Delta prepares for water war
Chuck Baker at the Baker Ranch, a 30-acre pear orchard on Sutter Island that has been in the family since the 19th century.

SUTTER ISLAND, Calif. — As a child, Brett Baker learned farming fundamentals from his grandfather, who taught him to drive a tractor and gave him some advice about water.

"There may come a time," his grandfather said, "when you have to grab a shotgun and sit on the pump."

The vast delta of the Sacramento and San Joaquin rivers east of San Francisco, where Baker's family has lived and farmed since the 1850s, has long been the center of the state's chronic water conflicts.

It is the switchyard of California water, the place where the north's liquid riches are shipped to the irrigation ditches of the San Joaquin Valley and the sinks of Southland suburbs.

Now, as if heeding Baker's grandfather, the delta has become the defiant seat of rebellion against the most ambitious water supply project proposed in California in decades, a multibillion-dollar plan that has the backing of the administrations of Gov. Jerry Brown and President Obama, as well as the state's most powerful irrigation and urban water districts.

"Our secret plan is to fight them to build it," said Baker. "If it's built, fight them to operate it. And then fight them to tear it down. We're not going anywhere."

Delta landowners have refused to grant access to state crews doing preliminary soil testing for the project. They have demonstrated against the proposal in Sacramento, pitchforks in hand. They have organized a vocal coalition that has produced a documentary film — airing at public forums around the state — to drum up support for their cause.

The proposal, which is not final, calls for the construction of two 35-mile-long tunnels that would carry water underground from intakes on the Sacramento River a few miles north of here to the giant pumps that fill southbound aqueducts.

The government pumping operations currently suck supplies entirely from the south delta, a practice that plays havoc with the tidal estuary's natural salinity and flow patterns, creating a hospitable environment for invasive plants and fish. So powerful are the pumps that they reverse the flow of some delta channels, confusing native fish and drawing them to their deaths.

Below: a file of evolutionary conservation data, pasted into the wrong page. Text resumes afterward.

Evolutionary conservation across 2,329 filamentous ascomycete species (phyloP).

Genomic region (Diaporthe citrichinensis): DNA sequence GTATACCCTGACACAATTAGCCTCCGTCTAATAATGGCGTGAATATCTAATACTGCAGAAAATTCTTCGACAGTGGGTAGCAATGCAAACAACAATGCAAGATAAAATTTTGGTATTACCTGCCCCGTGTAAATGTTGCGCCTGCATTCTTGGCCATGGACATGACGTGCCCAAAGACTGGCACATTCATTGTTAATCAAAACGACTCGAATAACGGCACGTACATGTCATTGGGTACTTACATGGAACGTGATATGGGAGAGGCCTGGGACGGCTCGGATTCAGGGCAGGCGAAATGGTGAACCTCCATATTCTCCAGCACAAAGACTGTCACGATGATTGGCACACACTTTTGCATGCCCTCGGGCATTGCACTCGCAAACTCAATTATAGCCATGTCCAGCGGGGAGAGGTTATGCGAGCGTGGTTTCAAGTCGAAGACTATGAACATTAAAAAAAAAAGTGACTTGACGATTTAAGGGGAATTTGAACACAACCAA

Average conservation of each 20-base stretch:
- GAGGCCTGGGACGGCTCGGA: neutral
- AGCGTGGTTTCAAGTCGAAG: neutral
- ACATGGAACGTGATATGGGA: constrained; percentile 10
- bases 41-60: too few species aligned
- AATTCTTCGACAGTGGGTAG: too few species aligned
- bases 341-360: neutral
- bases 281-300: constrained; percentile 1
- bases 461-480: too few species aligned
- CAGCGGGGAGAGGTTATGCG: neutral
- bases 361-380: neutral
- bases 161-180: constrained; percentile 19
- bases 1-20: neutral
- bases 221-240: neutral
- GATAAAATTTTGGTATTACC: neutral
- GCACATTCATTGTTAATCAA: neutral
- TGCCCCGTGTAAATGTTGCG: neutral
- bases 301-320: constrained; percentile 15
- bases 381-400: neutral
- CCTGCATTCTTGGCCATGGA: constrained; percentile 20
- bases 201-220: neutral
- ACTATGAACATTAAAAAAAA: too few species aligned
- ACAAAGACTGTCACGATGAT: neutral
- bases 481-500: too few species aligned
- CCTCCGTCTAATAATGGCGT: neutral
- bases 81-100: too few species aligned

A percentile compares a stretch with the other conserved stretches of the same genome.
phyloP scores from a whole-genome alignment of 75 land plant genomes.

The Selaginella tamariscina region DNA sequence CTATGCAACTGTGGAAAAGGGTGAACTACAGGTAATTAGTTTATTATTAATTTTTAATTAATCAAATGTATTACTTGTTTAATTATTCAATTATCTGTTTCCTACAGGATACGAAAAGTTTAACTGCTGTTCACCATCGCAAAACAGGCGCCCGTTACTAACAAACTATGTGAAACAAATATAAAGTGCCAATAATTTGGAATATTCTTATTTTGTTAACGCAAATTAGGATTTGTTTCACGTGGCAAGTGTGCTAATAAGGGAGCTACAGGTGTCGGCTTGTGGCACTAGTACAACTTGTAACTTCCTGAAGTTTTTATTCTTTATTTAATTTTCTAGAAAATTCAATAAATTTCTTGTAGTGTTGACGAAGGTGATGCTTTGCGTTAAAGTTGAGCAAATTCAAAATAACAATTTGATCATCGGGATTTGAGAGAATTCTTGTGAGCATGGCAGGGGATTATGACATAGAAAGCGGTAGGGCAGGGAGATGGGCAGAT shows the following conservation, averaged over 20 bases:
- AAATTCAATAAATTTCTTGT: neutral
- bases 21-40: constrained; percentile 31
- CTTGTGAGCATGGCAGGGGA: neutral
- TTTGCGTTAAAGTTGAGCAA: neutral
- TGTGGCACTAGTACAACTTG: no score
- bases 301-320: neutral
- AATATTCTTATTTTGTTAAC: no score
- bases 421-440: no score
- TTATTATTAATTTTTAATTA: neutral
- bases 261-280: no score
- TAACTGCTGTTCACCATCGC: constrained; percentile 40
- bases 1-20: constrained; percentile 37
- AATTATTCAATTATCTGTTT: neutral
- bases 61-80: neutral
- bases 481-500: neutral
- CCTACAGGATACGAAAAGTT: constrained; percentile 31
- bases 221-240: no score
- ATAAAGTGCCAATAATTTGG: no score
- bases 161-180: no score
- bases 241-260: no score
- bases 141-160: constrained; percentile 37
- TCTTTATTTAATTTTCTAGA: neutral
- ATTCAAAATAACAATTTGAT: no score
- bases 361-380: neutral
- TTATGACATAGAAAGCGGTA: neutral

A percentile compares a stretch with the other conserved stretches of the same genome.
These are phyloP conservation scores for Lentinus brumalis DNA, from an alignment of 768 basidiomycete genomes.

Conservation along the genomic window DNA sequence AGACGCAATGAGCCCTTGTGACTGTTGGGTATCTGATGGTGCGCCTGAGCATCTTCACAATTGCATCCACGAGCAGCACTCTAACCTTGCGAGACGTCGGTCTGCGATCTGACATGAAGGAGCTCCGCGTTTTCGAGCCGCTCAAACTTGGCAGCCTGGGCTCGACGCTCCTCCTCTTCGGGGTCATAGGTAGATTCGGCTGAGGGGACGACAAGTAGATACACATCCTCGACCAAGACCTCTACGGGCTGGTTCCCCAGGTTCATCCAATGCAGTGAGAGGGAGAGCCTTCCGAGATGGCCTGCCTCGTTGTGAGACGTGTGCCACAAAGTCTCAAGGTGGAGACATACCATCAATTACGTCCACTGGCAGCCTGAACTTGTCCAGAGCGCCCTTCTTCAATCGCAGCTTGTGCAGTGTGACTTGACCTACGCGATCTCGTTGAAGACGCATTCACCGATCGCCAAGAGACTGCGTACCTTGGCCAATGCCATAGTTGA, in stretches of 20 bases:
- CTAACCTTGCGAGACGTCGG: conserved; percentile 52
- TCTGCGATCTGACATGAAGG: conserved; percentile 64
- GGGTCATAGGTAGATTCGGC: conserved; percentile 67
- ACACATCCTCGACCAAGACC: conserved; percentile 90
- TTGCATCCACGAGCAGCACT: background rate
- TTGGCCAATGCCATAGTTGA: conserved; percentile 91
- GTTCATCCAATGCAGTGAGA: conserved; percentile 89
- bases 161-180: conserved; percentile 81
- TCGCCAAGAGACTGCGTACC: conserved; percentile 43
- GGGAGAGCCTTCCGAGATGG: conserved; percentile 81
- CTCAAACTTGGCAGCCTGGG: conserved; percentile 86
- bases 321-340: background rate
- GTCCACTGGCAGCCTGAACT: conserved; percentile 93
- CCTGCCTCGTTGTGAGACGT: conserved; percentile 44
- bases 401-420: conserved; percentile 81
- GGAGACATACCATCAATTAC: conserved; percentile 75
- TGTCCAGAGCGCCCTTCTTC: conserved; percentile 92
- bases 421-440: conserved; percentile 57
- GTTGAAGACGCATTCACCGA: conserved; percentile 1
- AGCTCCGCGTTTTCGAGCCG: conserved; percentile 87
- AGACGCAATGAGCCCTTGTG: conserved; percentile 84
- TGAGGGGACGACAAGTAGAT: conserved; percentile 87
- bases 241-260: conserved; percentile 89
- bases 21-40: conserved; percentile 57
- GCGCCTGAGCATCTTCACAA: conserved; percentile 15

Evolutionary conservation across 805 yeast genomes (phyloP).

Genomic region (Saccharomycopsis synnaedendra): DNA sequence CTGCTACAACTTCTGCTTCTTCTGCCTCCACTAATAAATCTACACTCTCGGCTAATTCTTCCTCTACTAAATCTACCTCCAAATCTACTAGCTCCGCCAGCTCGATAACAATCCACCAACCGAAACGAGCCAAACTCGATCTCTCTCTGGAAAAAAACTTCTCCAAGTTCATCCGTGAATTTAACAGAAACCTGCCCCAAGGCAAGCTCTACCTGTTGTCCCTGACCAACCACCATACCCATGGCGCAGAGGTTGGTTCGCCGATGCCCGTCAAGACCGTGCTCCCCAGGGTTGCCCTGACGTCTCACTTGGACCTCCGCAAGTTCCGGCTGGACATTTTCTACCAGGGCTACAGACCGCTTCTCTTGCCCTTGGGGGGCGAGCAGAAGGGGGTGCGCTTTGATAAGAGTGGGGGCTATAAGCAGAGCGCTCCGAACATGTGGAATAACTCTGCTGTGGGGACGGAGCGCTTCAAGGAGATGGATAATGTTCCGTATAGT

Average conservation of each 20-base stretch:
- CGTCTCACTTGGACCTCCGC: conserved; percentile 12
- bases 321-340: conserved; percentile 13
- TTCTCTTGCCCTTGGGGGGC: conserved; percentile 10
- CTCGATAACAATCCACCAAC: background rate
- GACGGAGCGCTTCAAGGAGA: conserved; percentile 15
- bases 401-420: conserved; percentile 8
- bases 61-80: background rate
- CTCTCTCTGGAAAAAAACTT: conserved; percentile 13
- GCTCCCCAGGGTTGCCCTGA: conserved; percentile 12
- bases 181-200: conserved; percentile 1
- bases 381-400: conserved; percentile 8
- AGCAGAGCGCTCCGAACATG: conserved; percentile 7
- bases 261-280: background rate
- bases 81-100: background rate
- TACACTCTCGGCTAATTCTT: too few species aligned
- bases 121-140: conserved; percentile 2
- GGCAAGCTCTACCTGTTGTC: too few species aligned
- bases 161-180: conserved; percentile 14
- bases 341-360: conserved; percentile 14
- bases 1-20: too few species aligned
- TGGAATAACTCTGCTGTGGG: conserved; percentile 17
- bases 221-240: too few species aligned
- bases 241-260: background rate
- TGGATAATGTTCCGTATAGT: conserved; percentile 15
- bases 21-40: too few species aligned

Advocates say the tunnel project, which also calls for the restoration of more than 100,000 acres of delta habitat, would reduce the pumps' harmful effects and help imperiled fish species rebound. They hope that in turn will allow the government to lift some of the endangered species protections that have restricted delta water exports.

But delta farmers want none of it. They fear the restoration efforts will cost them portions of their land. They worry that their irrigation water will grow saltier, hurting crops, as fresh Sacramento River water that has always flowed through the delta is instead diverted beneath it.

Opponents, including a number of conservation groups, warn that migrating salmon will run afoul of the massive river intakes. They argue that the big tunnels will inevitably be used to send more water south, robbing the delta ecosystem of needed flows.

"It's really taking away from one place and giving to another," said Baker, 28, a UC Davis graduate in fish and conservation biology who does related consulting work.

Recently married and expecting his first child, he is the sixth generation of his family to call a slice of Sutter Island home. The small north delta island has no towns. It is a neat grid of pear and cherry orchards, vineyards and scattered houses where about 150 people live, protected by earthen levees more than a century old. The Sacramento, California's largest river, rolls by the island's northeastern shoulder and two sloughs wash its flanks.

Baker isn't sitting on the pump with a shotgun yet. But he and other delta residents are taking aim at the big agribusiness interests of the western San Joaquin Valley that would be among the prime beneficiaries of the tunnels — particularly the politically influential Westlands Water District that provides water to some of the largest and richest farm operations in California.

"It's about providing cheap irrigation water for a select few constituents of California senators and congressmen," Baker said.

Baker's great-great-great-grandfather was Asbury Hustler, a stern looking, bearded Austrian who trekked by wagon train from Ohio to California during the Gold Rush and wound up on Sutter Island. In 1876, after draining and cultivating the land under reclamation law, Hustler took title to 50 acres on the island's east side, next to Steamboat Slough.

In their early homesteading years, Hustler and his wife, Mary Jane, couldn't afford fruit trees, so they planted vegetables in the sandy loam soil. When high water in the winter and spring flooded their fields before the levees were built, they would journey east to the Sierra foothills and pan gold, returning with enough money to start an orchard, a few trees at a time. They began with cherries and apricots, then found pears thrived under the cooling influence of the delta's marine breezes.

Their labors are chronicled in worn ledgers that Baker and his parents, Chuck and Joy Baker, never tire of scanning, gleaning the details of 19th century delta life from the careful cursive script. In 1877, the Hustlers bought 250 feet of lumber for $4. In 1880, they paid $15 for a plow and $10 for 50 Bartlett pear trees.